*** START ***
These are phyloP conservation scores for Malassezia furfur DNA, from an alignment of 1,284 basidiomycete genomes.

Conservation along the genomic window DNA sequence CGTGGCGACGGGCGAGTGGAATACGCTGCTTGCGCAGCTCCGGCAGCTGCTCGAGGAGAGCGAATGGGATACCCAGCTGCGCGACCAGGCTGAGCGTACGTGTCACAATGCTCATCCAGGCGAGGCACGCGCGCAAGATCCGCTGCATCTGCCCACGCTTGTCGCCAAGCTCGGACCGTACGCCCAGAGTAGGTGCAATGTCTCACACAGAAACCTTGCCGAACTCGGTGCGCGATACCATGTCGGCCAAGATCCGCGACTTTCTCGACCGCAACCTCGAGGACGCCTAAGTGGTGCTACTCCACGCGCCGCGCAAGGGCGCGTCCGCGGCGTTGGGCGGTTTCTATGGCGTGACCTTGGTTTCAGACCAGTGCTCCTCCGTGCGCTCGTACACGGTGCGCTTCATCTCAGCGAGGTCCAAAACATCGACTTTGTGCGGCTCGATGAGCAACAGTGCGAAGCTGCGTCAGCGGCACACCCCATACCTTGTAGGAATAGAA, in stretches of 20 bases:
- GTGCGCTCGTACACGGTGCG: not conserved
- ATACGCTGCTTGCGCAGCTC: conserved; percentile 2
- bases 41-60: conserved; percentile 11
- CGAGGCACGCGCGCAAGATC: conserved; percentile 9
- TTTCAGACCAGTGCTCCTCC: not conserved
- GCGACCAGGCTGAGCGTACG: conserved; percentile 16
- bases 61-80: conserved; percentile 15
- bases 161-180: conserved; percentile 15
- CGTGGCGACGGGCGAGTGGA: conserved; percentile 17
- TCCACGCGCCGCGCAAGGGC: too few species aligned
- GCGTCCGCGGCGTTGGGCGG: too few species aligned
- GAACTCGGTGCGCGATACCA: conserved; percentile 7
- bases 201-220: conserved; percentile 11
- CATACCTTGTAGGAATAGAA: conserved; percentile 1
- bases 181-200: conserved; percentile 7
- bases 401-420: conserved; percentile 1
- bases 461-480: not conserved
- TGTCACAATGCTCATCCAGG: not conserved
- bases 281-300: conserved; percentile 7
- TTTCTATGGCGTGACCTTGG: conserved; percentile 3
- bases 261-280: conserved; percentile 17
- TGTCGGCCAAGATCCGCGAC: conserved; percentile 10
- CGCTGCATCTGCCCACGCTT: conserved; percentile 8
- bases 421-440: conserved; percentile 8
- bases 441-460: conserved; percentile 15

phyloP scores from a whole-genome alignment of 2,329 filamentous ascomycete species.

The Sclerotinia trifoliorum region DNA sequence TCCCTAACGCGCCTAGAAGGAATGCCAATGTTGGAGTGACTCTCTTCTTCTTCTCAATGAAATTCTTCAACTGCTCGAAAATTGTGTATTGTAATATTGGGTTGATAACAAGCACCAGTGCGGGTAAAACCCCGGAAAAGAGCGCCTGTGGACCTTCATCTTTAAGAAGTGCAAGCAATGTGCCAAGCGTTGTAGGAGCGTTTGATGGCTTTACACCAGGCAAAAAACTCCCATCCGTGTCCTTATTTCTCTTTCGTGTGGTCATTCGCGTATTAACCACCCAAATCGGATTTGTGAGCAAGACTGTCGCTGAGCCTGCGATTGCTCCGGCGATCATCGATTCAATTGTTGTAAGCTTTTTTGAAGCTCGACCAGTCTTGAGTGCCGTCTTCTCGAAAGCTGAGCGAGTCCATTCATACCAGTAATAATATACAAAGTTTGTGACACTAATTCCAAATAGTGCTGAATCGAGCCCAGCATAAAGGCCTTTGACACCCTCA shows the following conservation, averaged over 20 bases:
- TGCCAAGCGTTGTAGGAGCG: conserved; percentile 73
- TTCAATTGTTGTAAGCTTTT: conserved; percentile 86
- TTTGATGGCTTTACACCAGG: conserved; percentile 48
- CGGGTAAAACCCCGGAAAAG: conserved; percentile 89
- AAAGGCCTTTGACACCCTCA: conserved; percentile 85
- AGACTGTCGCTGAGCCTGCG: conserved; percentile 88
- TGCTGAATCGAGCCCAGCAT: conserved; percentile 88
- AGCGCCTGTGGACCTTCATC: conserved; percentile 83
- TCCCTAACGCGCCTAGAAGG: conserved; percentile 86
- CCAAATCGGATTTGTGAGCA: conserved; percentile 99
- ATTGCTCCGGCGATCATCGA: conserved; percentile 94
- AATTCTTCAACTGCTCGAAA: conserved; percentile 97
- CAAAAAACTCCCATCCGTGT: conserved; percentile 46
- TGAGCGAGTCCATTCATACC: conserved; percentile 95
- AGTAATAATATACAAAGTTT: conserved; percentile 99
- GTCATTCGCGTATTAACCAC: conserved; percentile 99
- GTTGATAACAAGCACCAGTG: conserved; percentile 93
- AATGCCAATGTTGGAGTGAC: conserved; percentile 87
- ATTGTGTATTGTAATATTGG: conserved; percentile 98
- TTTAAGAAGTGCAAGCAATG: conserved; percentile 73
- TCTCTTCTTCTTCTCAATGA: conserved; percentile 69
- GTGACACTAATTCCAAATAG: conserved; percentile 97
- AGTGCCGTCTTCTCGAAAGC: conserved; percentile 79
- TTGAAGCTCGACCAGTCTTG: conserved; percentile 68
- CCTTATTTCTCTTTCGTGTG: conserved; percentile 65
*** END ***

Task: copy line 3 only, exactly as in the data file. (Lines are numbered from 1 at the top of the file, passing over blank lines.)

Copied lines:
- GTGCGCTCGTACACGGTGCG: not conserved